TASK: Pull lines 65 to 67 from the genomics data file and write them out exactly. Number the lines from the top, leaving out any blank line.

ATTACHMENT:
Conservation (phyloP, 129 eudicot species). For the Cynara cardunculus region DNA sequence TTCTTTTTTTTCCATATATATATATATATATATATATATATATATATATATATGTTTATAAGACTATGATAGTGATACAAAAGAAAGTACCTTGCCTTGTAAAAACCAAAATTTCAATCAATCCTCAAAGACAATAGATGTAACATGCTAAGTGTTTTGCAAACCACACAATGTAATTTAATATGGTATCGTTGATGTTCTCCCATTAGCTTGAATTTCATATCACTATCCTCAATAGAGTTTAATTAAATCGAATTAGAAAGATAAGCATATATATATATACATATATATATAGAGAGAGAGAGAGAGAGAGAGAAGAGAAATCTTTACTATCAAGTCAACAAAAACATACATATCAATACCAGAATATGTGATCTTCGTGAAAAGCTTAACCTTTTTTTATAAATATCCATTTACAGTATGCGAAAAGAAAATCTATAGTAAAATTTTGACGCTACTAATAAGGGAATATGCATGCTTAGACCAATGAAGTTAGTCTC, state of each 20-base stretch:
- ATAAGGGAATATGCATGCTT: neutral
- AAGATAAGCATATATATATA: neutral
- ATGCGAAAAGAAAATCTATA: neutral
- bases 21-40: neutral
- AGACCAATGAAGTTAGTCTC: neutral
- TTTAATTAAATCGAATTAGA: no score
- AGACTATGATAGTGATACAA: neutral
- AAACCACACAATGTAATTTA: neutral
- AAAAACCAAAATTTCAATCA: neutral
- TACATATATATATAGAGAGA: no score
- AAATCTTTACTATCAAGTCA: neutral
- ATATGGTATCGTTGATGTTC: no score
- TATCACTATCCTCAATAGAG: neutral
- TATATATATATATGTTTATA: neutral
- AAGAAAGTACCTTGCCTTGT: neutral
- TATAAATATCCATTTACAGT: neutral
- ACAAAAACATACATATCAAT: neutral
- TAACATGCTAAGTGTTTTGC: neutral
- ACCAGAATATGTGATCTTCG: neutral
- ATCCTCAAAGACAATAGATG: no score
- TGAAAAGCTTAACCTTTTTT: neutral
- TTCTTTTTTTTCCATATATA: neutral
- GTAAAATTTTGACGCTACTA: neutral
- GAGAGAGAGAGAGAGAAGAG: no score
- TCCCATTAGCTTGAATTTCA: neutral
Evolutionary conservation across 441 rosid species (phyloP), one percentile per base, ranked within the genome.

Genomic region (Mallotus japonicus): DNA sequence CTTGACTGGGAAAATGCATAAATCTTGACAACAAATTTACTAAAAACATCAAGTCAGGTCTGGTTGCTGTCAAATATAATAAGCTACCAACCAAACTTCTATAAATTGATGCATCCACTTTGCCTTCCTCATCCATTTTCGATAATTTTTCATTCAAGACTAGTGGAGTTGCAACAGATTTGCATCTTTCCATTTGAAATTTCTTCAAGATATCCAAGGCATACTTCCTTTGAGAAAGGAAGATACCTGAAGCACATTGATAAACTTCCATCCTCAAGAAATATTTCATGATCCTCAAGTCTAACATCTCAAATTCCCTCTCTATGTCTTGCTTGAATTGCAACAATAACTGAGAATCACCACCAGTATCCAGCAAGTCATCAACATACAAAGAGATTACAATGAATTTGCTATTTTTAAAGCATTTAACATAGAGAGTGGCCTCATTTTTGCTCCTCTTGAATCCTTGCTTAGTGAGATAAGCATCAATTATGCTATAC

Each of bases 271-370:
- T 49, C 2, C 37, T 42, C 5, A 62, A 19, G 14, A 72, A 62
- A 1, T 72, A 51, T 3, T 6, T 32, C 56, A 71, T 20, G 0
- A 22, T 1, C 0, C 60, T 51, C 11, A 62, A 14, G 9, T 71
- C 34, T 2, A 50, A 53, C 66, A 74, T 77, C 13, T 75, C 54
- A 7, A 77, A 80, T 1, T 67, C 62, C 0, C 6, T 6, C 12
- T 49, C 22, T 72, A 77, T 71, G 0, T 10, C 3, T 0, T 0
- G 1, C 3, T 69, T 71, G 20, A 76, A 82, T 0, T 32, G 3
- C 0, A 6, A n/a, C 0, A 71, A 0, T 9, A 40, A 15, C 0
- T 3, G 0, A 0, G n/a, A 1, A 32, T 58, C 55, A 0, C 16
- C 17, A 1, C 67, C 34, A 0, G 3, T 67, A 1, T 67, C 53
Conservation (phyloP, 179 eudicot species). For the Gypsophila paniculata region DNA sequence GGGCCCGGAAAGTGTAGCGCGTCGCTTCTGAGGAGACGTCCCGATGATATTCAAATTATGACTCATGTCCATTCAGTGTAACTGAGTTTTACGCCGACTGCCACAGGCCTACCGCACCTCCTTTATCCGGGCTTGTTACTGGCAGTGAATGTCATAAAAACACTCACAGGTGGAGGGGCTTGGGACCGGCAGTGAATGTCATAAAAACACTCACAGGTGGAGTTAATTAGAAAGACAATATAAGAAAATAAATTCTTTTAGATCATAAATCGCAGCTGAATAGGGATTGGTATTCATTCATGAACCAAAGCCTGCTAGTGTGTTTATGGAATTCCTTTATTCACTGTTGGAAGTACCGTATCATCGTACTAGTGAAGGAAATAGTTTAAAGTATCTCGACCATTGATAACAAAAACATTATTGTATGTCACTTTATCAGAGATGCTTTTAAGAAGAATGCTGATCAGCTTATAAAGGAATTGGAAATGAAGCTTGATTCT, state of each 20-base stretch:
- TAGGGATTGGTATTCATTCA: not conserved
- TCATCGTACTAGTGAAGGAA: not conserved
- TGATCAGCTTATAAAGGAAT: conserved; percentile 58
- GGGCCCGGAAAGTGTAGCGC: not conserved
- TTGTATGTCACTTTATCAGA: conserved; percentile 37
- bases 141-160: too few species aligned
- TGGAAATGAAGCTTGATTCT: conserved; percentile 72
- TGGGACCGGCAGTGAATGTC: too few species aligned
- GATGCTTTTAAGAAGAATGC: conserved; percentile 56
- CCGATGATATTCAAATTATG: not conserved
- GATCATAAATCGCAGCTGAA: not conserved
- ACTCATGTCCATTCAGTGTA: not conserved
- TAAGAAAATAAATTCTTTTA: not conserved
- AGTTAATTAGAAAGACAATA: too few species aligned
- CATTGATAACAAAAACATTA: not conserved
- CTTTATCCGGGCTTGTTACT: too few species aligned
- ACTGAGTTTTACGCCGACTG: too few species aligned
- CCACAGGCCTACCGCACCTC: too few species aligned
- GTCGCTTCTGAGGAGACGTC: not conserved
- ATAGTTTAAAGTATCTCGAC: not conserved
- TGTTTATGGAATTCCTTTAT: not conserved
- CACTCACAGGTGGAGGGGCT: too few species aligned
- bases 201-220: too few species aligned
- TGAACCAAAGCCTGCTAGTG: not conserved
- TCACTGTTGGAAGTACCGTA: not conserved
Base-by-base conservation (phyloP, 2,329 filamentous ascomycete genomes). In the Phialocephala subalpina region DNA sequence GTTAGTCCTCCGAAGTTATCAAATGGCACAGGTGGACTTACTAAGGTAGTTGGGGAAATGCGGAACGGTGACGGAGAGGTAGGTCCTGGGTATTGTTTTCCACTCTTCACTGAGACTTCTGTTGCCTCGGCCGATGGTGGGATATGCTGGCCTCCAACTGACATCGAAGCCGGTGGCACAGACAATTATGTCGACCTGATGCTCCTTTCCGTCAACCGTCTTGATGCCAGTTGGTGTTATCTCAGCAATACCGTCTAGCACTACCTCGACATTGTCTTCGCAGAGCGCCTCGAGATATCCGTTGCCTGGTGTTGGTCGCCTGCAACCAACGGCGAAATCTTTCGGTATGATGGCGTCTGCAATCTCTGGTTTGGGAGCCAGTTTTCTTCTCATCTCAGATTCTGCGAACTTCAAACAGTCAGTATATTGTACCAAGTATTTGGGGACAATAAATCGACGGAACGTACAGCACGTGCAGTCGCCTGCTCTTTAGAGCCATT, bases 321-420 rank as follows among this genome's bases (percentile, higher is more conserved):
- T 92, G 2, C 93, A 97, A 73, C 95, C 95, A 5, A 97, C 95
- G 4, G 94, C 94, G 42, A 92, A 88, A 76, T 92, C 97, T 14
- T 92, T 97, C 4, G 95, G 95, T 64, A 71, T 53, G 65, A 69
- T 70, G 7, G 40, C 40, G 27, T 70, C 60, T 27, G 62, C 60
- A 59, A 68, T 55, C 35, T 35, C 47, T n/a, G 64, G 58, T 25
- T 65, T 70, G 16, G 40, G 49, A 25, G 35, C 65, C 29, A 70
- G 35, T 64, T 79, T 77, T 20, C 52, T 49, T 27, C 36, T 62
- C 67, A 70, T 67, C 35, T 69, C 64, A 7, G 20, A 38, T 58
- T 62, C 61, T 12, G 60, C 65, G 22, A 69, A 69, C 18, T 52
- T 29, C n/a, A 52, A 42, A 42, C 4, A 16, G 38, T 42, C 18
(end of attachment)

- TCACTGTTGGAAGTACCGTA: not conserved
Base-by-base conservation (phyloP, 2,329 filamentous ascomycete genomes). In the Phialocephala subalpina region DNA sequence GTTAGTCCTCCGAAGTTATCAAATGGCACAGGTGGACTTACTAAGGTAGTTGGGGAAATGCGGAACGGTGACGGAGAGGTAGGTCCTGGGTATTGTTTTCCACTCTTCACTGAGACTTCTGTTGCCTCGGCCGATGGTGGGATATGCTGGCCTCCAACTGACATCGAAGCCGGTGGCACAGACAATTATGTCGACCTGATGCTCCTTTCCGTCAACCGTCTTGATGCCAGTTGGTGTTATCTCAGCAATACCGTCTAGCACTACCTCGACATTGTCTTCGCAGAGCGCCTCGAGATATCCGTTGCCTGGTGTTGGTCGCCTGCAACCAACGGCGAAATCTTTCGGTATGATGGCGTCTGCAATCTCTGGTTTGGGAGCCAGTTTTCTTCTCATCTCAGATTCTGCGAACTTCAAACAGTCAGTATATTGTACCAAGTATTTGGGGACAATAAATCGACGGAACGTACAGCACGTGCAGTCGCCTGCTCTTTAGAGCCATT, bases 321-420 rank as follows among this genome's bases (percentile, higher is more conserved):
- T 92, G 2, C 93, A 97, A 73, C 95, C 95, A 5, A 97, C 95